In the last week of March 2013, I received a phone call from an old friend from my working days, a Christian woman I had not spoken to in at least three years. I met her during a police call over a decade ago when I was a sergeant. At that time, her soon-to-be ex-husband was causing no end of difficulties for her and her two young sons. She had moved to Upland during the marriage break-up and was barely making ends meet through the divorce process. As I recall, her nearly-ex was allegedly most often intoxicated and belligerent. He harassed this woman during the hours of darkness by tampering with her mailbox and parked vehicle.
After reviewing the frequency of complaints we had from this one location and considering her plight, I assigned the beat officer to patrol her housing complex during the most likely times the errant prowler dropped by. The “ex” was arrested a few nights later on an outstanding warrant and was found to be driving on a suspended license. With him in custody and his car in tow, her prowler decided to cease harassing her at home. From a practical standpoint, the investment of a few hours of focused patrol solved a persistent problem. It was a win-win for this woman and the PD. The harassment by her “ex” and the police calls for service stopped at that location.
Once her divorce was finalized, however, the woman's difficulties with her “ex” moved to the lobby of the police station. As the custodial parent, court-ordered visitations became heated arguments between her and the ex-husband, which overflowed into the parking lot during child-custody exchanges. Eventually, tensions subsided somewhat and civility became the order of the day between both parties during child exchanges. That was a win-win for the kids.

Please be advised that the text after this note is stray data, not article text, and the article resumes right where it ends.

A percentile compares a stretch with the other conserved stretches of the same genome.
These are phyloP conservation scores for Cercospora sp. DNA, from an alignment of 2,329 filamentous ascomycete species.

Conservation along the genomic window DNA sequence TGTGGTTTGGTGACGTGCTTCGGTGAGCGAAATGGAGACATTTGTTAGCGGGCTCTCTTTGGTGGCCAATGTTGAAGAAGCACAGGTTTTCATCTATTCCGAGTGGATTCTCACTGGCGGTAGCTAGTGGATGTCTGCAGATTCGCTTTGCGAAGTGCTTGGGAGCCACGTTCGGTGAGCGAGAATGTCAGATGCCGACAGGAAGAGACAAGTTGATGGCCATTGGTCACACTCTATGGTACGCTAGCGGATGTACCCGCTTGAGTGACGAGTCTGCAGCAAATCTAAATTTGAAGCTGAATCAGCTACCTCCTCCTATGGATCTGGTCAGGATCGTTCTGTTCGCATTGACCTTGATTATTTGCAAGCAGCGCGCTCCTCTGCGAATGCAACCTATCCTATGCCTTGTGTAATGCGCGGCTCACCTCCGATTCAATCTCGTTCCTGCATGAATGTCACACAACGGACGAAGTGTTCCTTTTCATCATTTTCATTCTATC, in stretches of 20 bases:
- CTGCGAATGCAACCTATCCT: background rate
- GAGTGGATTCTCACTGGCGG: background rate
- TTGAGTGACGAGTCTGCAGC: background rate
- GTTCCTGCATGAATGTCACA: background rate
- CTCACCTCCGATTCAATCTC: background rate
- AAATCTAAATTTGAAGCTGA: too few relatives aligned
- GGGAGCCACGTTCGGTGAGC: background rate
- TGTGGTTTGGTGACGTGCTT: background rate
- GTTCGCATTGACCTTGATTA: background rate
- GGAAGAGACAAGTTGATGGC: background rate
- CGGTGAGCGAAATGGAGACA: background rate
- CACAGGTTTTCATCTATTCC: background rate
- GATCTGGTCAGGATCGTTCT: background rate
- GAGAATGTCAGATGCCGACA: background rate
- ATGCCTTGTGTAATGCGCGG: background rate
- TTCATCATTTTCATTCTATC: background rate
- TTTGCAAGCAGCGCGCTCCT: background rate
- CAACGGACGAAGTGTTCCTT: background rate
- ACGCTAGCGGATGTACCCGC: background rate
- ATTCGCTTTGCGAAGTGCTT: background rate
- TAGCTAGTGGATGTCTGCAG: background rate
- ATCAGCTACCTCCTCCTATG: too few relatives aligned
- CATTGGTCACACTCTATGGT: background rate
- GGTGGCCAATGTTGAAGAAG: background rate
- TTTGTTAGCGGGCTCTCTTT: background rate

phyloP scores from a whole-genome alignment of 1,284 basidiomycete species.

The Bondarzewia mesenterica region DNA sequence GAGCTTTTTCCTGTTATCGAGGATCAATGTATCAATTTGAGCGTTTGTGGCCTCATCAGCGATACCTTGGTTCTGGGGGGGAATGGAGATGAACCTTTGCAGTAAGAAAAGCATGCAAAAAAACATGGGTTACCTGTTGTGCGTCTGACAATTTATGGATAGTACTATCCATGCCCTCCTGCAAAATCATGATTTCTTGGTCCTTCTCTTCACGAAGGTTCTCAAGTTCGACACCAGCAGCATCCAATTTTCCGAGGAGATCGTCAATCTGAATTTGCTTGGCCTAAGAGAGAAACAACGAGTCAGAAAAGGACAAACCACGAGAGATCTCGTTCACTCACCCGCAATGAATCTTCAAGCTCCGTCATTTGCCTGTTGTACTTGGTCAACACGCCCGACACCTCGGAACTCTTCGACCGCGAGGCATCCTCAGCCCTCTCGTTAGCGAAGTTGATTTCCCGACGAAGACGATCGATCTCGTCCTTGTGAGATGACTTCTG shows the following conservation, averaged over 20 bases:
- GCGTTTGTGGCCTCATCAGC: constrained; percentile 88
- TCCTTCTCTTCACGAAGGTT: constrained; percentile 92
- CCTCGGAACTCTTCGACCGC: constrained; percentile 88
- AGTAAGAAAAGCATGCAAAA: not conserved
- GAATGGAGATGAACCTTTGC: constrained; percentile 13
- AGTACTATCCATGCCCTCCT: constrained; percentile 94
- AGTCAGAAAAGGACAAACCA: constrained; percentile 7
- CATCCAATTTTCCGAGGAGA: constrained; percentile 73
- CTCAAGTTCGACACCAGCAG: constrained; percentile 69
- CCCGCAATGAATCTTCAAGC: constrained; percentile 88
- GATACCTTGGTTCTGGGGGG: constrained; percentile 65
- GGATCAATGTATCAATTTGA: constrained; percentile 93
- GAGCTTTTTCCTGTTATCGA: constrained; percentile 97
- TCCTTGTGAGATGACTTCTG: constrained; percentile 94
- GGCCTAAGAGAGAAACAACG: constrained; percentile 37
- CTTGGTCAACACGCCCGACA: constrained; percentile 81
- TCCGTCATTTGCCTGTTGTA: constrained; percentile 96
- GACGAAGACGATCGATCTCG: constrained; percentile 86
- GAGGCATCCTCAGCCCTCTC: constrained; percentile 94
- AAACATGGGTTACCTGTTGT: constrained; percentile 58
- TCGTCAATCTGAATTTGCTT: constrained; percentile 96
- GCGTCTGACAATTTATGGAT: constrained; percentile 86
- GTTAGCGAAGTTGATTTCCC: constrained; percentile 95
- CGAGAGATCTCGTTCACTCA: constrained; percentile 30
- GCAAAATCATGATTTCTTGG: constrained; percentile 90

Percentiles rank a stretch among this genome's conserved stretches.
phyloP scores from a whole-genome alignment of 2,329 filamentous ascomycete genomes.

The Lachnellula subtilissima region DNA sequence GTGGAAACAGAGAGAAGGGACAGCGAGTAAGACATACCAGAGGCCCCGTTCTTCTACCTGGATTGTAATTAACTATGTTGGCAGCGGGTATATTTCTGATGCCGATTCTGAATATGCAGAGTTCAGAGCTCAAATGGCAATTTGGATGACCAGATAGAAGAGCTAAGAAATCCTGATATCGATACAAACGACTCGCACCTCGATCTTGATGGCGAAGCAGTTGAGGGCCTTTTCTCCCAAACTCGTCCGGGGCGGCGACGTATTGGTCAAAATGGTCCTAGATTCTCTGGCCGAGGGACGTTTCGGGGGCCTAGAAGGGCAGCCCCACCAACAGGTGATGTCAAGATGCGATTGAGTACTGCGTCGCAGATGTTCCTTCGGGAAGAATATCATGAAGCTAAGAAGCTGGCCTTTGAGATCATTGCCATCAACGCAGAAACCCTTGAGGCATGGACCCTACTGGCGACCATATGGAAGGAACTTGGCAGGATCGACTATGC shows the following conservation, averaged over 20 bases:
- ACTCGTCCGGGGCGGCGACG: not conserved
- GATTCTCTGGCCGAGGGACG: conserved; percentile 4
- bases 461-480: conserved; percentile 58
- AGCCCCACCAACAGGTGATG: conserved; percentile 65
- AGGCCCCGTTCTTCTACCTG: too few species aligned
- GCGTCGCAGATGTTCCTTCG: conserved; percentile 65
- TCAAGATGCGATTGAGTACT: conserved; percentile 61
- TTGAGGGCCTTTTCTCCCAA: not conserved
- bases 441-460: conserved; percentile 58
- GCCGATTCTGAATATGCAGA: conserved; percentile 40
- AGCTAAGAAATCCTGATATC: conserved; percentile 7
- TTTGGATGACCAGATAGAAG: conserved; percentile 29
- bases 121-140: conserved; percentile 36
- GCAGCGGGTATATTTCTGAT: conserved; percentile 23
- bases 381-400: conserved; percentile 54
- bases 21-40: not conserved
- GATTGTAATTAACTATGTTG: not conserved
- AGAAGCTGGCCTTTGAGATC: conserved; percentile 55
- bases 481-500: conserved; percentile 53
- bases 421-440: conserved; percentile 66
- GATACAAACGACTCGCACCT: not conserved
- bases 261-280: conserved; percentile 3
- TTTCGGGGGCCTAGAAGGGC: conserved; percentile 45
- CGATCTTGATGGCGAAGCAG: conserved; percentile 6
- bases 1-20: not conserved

And somehow, in sorting out the police-related mess of ex-husband issues for this woman, I had made an ally. She made it a point to call on occasion and ask for advice. Over time, she shared her faith and asked me to pray for her and the boys (and eventually for their father.) Sometimes she would call the station and give me updates on her life and church involvement. On a few rare occasions, this woman brought her boys into the station lobby to see me. She told me I was a good role-model. I made it a point to show kindness to these two little urchins. After all, it was not their fault that their parents were no longer together. So, I would make sure to drop to a knee and talk with the boys at eye-level, to encourage them in whatever activity or school project they were involved in at the time. One never knows what simple kindness may have a critical impact on another's life in the future. And my faith has taught me to treat others the way I would like to be treated.